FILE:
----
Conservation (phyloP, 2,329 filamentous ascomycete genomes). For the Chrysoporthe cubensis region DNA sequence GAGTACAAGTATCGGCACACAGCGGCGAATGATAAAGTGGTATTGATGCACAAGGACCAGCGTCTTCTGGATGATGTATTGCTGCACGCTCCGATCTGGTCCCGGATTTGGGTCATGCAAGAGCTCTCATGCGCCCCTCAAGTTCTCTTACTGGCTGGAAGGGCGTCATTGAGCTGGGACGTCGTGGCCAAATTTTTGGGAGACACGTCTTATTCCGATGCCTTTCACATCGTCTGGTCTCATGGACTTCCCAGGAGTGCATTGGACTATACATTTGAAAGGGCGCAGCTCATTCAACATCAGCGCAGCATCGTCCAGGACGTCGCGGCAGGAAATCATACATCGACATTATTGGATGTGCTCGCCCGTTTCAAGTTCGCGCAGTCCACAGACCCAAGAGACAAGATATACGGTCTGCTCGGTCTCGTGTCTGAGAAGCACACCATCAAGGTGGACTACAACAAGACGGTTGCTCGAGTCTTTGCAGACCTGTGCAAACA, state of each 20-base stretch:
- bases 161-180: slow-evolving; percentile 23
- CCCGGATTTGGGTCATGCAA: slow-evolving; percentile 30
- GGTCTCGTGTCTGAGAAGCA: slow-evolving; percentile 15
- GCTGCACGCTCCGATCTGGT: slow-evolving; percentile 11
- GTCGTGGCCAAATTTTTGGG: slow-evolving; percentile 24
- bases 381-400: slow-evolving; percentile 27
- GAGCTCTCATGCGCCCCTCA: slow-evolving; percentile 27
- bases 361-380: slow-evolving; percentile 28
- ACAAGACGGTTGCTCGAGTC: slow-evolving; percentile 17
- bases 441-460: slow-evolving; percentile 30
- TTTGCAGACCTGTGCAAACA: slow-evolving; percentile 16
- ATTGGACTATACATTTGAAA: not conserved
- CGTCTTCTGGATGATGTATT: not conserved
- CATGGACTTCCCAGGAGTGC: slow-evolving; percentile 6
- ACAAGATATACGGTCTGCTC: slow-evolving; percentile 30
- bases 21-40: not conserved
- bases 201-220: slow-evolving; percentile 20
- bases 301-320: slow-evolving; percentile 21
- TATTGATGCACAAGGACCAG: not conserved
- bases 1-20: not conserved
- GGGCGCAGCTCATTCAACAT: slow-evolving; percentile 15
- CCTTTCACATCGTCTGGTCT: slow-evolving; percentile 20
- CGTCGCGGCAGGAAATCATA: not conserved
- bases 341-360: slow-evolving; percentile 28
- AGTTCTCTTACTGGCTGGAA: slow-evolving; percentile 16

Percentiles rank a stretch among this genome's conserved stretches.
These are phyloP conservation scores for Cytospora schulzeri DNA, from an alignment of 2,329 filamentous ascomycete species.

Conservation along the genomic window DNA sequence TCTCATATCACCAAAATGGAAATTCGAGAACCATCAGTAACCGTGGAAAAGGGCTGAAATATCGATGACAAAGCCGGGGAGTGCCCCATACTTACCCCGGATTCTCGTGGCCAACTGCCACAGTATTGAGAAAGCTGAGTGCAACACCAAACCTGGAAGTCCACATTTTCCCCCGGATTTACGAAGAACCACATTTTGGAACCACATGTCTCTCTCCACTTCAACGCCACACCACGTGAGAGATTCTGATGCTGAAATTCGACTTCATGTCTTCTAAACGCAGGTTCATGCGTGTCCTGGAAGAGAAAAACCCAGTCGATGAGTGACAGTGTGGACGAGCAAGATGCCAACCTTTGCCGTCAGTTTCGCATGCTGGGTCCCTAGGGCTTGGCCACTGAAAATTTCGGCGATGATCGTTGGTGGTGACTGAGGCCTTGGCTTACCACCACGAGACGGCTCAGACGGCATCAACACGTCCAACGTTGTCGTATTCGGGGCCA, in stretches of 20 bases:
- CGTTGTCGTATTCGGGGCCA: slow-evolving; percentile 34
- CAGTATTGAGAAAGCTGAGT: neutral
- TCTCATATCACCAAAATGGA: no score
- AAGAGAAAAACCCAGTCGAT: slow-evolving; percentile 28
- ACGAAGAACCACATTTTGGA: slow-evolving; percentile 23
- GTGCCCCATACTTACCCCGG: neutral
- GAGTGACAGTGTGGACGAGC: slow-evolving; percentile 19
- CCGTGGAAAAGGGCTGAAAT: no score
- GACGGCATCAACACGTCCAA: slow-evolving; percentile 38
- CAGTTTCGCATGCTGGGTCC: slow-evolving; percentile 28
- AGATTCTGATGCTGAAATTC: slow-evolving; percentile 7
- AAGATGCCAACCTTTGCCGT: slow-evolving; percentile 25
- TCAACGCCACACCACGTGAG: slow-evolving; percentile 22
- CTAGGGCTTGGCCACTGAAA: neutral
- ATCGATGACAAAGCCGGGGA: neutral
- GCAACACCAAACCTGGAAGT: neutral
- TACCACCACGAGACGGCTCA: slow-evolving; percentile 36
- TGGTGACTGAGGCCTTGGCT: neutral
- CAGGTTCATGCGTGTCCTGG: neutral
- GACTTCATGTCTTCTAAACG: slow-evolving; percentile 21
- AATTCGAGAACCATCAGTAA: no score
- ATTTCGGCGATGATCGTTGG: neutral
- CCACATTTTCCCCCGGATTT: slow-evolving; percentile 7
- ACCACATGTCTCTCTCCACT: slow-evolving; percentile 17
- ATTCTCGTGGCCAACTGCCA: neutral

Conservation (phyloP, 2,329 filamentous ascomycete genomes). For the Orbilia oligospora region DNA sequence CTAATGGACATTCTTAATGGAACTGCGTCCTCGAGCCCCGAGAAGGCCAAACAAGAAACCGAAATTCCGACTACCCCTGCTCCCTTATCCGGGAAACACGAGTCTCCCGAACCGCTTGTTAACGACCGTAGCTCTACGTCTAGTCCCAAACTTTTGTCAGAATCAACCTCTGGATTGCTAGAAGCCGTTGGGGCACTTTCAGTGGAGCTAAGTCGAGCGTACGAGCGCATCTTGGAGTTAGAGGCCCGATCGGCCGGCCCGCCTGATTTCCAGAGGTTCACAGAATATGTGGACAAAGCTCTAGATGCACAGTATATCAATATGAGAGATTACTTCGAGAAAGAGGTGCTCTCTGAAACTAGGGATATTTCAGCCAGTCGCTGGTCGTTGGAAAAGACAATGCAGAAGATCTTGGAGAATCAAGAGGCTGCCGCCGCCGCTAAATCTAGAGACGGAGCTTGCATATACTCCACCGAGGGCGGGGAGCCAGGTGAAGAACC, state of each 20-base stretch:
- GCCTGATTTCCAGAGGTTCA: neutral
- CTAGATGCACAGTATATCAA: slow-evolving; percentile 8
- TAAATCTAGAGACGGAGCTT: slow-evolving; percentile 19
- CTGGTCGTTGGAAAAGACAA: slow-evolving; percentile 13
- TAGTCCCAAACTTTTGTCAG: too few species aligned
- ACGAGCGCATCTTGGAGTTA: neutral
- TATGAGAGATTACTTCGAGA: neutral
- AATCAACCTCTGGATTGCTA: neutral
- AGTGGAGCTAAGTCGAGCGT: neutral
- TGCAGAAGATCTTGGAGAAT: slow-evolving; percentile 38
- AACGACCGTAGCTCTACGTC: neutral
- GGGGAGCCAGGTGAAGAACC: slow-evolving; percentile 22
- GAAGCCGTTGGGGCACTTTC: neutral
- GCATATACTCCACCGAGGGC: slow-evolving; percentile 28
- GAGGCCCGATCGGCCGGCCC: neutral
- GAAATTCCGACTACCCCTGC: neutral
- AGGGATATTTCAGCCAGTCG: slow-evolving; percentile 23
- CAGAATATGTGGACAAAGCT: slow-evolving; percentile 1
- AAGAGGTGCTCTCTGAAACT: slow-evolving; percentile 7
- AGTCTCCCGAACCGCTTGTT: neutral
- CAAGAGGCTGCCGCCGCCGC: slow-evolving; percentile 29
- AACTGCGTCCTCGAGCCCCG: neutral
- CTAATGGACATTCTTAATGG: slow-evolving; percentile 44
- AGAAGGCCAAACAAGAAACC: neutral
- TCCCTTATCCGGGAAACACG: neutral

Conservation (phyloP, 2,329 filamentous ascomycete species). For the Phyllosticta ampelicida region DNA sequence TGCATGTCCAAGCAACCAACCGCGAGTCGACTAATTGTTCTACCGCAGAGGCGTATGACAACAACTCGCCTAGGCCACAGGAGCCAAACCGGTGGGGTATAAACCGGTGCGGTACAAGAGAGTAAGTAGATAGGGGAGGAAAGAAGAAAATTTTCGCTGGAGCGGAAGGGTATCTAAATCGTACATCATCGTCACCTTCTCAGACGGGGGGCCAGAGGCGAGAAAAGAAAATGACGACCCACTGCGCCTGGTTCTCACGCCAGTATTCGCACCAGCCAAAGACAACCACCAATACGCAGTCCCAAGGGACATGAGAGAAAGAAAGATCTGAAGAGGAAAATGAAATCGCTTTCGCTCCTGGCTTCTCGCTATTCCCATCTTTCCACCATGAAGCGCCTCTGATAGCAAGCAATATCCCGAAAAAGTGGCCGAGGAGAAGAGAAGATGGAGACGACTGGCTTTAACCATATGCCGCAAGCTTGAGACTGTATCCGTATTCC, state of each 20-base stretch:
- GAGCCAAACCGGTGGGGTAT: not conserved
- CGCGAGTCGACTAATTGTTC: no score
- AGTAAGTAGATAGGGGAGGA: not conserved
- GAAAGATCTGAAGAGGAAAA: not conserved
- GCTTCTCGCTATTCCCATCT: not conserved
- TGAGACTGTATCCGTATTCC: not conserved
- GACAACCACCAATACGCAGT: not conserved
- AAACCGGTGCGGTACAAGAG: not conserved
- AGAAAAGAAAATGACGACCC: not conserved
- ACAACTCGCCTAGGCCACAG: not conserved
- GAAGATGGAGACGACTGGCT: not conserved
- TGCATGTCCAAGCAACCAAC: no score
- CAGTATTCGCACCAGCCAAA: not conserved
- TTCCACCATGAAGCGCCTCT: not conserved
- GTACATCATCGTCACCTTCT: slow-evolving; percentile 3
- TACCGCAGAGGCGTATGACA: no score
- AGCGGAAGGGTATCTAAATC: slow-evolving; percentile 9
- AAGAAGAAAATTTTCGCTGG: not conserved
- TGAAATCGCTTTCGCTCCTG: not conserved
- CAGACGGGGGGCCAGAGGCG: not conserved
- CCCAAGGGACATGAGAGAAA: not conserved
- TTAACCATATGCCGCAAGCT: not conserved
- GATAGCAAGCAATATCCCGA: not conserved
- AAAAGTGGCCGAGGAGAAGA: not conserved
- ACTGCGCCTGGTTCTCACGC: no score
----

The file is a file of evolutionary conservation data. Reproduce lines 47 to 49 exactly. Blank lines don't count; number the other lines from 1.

- TGGTGACTGAGGCCTTGGCT: neutral
- CAGGTTCATGCGTGTCCTGG: neutral
- GACTTCATGTCTTCTAAACG: slow-evolving; percentile 21